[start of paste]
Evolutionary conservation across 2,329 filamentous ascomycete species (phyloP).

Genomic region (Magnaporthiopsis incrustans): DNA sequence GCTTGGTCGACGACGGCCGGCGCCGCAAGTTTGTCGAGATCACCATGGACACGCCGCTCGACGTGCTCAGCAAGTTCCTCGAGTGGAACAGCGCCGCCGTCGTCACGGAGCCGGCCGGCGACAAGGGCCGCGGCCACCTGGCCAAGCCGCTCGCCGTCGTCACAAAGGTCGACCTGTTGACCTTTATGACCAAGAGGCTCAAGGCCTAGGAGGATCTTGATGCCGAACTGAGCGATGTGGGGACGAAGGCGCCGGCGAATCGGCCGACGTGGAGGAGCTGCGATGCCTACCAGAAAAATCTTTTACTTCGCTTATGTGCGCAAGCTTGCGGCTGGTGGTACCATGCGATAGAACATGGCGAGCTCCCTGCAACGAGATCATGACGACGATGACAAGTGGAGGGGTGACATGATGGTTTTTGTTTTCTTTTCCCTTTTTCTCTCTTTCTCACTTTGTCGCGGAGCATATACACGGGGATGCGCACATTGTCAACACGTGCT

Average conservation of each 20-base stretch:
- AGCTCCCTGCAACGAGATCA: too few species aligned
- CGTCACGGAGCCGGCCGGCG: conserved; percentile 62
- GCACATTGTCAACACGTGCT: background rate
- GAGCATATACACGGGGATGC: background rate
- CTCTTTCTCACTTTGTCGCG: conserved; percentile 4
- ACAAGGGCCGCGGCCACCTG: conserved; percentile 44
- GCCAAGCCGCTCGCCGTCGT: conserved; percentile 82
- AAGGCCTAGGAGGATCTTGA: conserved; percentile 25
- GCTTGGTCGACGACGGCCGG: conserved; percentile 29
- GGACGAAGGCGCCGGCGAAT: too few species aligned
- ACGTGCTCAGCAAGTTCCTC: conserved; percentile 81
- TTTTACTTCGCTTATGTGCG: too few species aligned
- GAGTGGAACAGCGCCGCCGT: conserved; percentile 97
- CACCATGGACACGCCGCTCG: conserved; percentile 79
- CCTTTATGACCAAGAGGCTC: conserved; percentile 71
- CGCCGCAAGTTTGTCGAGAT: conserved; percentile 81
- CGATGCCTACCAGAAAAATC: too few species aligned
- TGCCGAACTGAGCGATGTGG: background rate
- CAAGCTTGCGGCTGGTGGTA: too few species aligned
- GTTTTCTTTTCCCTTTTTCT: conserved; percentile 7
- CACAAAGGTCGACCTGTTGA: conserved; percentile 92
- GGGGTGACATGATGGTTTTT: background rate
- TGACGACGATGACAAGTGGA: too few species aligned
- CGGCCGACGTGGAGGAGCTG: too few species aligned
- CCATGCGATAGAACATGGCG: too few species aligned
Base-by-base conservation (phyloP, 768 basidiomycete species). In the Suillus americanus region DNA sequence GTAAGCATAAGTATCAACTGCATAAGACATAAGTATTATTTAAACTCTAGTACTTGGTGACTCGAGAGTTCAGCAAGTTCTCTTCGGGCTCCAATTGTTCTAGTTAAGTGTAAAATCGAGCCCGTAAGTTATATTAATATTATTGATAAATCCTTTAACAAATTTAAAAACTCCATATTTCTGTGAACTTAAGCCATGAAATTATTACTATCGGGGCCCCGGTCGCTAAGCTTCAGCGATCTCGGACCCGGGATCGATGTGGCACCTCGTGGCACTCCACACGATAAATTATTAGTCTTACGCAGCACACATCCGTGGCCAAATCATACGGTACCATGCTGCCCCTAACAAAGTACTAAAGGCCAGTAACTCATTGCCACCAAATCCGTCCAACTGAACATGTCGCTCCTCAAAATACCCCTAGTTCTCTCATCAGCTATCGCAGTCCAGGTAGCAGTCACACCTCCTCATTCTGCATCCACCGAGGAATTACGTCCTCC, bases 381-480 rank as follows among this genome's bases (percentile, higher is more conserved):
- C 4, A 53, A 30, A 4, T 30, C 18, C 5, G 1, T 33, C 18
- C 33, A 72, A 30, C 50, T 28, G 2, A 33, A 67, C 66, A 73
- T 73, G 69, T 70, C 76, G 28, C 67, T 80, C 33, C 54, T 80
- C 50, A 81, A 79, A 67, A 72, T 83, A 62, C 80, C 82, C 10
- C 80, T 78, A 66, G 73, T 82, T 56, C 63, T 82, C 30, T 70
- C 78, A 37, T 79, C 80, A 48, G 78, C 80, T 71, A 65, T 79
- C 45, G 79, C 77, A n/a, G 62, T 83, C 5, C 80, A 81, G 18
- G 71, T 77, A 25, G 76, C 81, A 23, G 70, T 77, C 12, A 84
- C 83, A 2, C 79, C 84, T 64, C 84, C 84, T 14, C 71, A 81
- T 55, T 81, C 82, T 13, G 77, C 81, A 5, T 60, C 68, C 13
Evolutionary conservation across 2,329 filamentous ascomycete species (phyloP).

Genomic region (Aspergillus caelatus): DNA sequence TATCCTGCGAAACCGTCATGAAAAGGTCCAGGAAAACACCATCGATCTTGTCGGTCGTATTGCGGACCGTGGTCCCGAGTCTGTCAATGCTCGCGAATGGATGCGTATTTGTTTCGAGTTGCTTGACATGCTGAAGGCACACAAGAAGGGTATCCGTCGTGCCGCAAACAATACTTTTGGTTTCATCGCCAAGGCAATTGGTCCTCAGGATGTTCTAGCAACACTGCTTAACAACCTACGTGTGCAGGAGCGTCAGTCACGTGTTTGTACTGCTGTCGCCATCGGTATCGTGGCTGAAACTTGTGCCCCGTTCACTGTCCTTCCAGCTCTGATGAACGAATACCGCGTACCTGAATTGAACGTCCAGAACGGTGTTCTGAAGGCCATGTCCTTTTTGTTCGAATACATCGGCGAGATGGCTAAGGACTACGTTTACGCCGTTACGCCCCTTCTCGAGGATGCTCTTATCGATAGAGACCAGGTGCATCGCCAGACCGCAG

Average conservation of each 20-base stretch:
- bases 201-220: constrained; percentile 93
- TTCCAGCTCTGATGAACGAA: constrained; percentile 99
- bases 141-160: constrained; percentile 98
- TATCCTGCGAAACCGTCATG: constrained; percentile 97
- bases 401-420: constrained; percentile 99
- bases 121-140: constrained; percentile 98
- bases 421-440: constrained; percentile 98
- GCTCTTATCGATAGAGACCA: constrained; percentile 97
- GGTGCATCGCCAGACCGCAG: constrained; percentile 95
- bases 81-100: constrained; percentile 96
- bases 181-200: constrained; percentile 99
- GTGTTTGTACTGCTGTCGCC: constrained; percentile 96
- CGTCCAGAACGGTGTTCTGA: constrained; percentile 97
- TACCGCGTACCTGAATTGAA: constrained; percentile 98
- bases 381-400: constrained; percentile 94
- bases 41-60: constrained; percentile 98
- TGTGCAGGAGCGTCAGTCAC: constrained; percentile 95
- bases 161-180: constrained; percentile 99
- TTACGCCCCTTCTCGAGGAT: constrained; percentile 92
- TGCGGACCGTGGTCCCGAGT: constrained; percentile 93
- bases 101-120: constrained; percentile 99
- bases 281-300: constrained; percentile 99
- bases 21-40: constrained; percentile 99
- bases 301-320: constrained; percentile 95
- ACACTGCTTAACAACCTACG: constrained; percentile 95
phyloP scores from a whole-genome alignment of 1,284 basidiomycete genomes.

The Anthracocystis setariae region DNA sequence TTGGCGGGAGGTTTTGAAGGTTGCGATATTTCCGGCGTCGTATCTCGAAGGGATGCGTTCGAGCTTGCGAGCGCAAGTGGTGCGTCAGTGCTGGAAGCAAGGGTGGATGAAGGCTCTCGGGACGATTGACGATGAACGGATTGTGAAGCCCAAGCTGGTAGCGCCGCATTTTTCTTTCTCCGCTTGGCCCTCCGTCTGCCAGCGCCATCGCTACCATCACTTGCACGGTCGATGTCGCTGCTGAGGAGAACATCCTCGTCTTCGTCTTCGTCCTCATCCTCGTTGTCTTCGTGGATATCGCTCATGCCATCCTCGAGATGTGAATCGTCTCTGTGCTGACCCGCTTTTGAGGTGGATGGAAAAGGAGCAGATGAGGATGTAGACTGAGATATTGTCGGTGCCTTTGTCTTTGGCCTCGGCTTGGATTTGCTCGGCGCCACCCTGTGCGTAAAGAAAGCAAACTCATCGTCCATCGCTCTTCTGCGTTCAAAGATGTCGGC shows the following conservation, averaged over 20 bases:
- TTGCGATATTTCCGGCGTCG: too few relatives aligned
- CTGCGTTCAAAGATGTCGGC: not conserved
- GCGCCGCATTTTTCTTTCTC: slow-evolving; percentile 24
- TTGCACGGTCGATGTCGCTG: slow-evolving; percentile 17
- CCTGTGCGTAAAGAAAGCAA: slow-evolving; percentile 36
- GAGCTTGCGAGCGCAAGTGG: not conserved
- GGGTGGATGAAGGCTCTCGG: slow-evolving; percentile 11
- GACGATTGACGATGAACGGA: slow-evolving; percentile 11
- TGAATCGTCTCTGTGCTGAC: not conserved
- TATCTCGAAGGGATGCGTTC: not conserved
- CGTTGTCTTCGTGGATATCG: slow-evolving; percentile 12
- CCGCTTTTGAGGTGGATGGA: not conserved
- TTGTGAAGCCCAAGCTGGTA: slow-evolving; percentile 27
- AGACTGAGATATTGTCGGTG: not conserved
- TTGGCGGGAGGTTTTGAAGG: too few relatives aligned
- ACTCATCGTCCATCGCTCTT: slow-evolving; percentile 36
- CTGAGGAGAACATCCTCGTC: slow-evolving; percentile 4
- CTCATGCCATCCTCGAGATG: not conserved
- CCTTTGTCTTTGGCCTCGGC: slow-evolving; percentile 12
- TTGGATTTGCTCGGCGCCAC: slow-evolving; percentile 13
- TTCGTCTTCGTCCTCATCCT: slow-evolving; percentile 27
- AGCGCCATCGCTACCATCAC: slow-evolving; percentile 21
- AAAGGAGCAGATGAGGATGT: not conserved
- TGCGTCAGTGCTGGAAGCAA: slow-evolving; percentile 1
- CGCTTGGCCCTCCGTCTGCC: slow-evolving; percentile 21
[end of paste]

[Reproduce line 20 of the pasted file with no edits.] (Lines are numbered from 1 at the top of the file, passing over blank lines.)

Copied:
- CGATGCCTACCAGAAAAATC: too few species aligned